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Since he became enchanted by the ‘Big Island’ 15 years ago, Owen Matthews has enjoyed its seasonal changes and watched its popularity grow – not least among soap-opera fans
Büyükada, August 5, 2015
It has been 15 years since this island first captured us in its delicate web. It was early spring when we first came to Büyükada. White paint was peeling from the façades of the grand houses after a winter of sea winds and damp. The cafés were mostly closed, their windows covered with brown paper. The venerable Splendid Hotel was closed too, in the days before natural gas came to Büyükada, when central heating was regarded as a metropolitan luxury. My girlfriend and I had to make do with the İdeal Pansiyon, a tottering three-storey wooden mansion covered in precarious fretwork detailing that with every gust of wind trembled to be free.
The name was unconsciously ironic, of course, because in truth the beds squeaked alarmingly, the shared bathroom was covered in boarding-house grime out of a Steinbeck novel and our room inexplicably housed an antique Westinghouse refrigerator that rumbled all night. Outside on the balcony, clearly structurally unsound, the seagulls were as loud as motorcycles. Bed and breakfast cost ten million lira, charged per person per night like in a flophouse. But the proprietress was friendly and served us tea in a parlour decorated with old family photographs and dominated by a cast-iron stove connected to the chimney stack with wonky steel flues.
There was an odd stillness about Büyükada that we found bewitching, that charm of abandoned places that clings to off-season resorts, the sense that life is elsewhere. Back then the memory of the terrible earthquake of 1999 was still fresh. Spooked Stambullus had decided that the islands were in an especially dangerous corner of their seismic zone. Surely if that’s the case, I thought, better to live in a flexible wooden island house than a rigid concrete urban high-rise? I did not press the point. Rents were low. All our new Istanbul friends regarded the idea of living on the island as a sign of deep eccentricity bordering on insanity.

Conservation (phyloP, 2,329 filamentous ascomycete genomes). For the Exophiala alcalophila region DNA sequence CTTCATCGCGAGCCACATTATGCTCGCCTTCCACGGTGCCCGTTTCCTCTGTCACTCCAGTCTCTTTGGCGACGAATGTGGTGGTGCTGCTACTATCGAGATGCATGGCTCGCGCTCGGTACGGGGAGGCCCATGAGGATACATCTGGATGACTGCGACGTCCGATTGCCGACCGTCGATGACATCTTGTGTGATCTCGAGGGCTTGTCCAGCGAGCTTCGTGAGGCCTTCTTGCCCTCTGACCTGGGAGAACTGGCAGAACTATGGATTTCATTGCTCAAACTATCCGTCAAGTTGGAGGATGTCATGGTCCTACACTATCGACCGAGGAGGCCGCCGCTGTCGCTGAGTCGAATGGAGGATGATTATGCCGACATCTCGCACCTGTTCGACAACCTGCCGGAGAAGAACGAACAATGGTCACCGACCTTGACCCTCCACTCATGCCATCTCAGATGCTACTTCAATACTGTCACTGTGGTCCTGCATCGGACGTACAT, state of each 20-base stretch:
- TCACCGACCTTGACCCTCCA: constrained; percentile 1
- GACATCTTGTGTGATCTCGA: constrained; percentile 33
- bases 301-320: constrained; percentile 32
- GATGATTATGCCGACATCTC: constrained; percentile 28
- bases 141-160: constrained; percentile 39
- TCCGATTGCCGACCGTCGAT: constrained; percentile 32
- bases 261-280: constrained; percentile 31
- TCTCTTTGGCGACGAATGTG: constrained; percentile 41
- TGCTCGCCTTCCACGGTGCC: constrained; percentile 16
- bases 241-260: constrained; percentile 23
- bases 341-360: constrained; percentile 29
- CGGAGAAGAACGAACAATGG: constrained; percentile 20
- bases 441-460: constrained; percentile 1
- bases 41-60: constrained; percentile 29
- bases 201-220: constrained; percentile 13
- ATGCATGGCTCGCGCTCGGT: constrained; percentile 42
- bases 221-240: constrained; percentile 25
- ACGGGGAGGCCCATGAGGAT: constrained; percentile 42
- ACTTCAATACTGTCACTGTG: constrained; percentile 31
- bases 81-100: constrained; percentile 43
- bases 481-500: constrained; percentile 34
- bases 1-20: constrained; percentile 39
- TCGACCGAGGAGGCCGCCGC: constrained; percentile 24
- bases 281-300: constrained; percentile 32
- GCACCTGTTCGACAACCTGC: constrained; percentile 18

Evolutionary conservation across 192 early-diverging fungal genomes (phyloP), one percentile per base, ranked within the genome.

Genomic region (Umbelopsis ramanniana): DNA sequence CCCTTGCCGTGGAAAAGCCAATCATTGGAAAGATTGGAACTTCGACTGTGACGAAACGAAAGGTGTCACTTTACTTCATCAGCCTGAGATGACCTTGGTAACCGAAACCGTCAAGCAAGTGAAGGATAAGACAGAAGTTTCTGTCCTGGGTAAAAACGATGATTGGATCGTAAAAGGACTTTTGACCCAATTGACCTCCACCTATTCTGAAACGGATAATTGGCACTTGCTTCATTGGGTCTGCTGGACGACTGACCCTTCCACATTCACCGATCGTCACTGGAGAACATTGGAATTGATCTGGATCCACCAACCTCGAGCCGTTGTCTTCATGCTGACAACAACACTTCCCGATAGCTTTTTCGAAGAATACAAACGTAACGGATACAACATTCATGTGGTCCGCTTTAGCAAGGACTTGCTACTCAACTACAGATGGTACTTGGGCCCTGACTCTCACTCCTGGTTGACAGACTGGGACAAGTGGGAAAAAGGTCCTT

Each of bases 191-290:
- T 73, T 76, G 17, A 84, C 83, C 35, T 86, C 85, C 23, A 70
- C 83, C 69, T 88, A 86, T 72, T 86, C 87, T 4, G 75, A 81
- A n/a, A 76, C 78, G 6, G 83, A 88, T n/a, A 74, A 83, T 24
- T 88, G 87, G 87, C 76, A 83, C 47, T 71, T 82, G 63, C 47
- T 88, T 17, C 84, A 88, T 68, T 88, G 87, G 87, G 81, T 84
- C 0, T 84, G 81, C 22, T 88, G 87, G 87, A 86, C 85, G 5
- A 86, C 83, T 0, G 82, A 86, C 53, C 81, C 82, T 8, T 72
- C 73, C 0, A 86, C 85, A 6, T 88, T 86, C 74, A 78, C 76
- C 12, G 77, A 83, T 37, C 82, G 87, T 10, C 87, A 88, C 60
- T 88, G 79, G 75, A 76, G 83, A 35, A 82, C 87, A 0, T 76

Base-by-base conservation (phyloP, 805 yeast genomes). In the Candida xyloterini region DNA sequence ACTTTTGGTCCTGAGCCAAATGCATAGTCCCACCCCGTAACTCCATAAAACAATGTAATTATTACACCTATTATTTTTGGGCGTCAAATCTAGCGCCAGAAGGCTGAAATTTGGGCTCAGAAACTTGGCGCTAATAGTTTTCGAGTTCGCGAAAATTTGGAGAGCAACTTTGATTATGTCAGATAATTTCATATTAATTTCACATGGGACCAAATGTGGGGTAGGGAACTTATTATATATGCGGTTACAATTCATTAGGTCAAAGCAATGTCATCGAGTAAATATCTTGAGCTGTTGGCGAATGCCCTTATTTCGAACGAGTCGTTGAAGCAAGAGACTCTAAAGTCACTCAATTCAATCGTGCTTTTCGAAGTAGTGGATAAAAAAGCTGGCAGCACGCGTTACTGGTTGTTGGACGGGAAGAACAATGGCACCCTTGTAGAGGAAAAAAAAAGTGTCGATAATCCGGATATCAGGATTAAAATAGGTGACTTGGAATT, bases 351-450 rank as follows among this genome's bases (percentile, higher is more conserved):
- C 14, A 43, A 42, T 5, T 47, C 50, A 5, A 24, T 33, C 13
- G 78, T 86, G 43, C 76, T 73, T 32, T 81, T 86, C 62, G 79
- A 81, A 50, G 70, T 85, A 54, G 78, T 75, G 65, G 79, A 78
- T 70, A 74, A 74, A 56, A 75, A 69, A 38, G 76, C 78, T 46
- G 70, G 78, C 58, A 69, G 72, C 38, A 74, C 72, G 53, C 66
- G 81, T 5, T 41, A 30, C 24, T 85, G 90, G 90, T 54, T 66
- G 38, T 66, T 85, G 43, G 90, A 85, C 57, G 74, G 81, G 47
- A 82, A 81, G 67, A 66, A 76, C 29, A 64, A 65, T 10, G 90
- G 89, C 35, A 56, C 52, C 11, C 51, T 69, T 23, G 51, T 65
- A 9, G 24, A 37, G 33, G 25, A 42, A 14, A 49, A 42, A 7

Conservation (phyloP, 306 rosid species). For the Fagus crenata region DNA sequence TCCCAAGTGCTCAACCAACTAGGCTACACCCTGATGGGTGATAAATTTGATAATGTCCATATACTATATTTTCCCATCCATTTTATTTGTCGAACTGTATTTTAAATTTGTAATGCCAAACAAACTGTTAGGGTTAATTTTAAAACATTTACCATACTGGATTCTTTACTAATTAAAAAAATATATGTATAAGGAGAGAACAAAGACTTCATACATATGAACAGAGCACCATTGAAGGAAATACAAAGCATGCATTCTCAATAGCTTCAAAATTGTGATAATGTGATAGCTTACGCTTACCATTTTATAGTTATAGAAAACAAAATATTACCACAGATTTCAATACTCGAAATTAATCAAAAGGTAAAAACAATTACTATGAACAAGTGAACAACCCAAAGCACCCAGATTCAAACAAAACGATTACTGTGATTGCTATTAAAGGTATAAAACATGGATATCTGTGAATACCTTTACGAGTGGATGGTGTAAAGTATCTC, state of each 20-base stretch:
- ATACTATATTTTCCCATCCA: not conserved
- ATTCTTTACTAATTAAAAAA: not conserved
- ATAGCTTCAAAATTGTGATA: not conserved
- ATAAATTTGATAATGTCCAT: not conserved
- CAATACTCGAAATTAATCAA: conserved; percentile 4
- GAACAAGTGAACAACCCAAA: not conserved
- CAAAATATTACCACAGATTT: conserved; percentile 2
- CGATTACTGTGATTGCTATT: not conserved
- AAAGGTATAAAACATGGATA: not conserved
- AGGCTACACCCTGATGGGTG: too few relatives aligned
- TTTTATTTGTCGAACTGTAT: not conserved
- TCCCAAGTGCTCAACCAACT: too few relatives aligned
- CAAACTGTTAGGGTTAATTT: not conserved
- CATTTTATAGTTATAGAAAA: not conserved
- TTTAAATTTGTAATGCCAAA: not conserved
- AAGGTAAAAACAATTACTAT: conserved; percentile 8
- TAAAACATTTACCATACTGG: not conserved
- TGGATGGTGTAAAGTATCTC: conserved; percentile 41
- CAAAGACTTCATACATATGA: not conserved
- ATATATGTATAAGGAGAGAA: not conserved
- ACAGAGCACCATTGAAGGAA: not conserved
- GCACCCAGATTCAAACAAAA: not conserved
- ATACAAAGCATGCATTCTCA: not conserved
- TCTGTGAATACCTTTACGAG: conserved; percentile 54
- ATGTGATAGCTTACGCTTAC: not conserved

Luigi Mayer made his mark with lively, quirky scenes for the British ambassador to Constantinople, painting viziers and villagers, soldiers and servants across the Ottoman Empire. He deserves to be plucked from obscurity, argues Briony Llewellyn
London’s luminous Liotards, prayers on a shirt, bare truths in Beyoğlu, and a Biennial all at sea… Plus three lost Anatolian empires and their intrepid champions
The 18th-century Swiss portrait artist Jean-Étienne Liotard (1702–1789) is widely regarded as the first Orientalist. The four years he spent in Turkey from 1738, drawing and painting Western merchants and diplomats as well as Ottoman citizens, made him the first serious European artist to find his subject matter in the East.
Few statesmen of the turbulent last years of the Ottoman Empire can have held more illustrious titles – at a less auspicious time – than the diminutive Küçük Said Pasha. David Barchard looks back over the eventful and chequered career of a man of many parts.
Owen Matthews introduces our portrait of the Princes Islands, from busy Büyükada, via pretty Heybeliada, one-hill Burgaz and arid Kinaliada, to the haunting, deserted Yassıada
Besides being quite delicious, the simple broad bean is nothing short of a little bundle of magic. Rich in minerals and vitamins, it contains the chemical L-dopa, which feeds dopamine and adrenaline to the brain and body.
Heybeliada is more compact and less showy than Büyükada, but just as fair
Three groundbreaking archaeological exhibitions shine a spotlight on great Anatolian empires and their champions. Istanbul showcases John Garstang’s illuminating work on the Hittites. Berlin celebrates the work of Friedrich Sarre, who brought the Seljuks to life. And treasures from the Phrygia of King Midas head for Philadelphia
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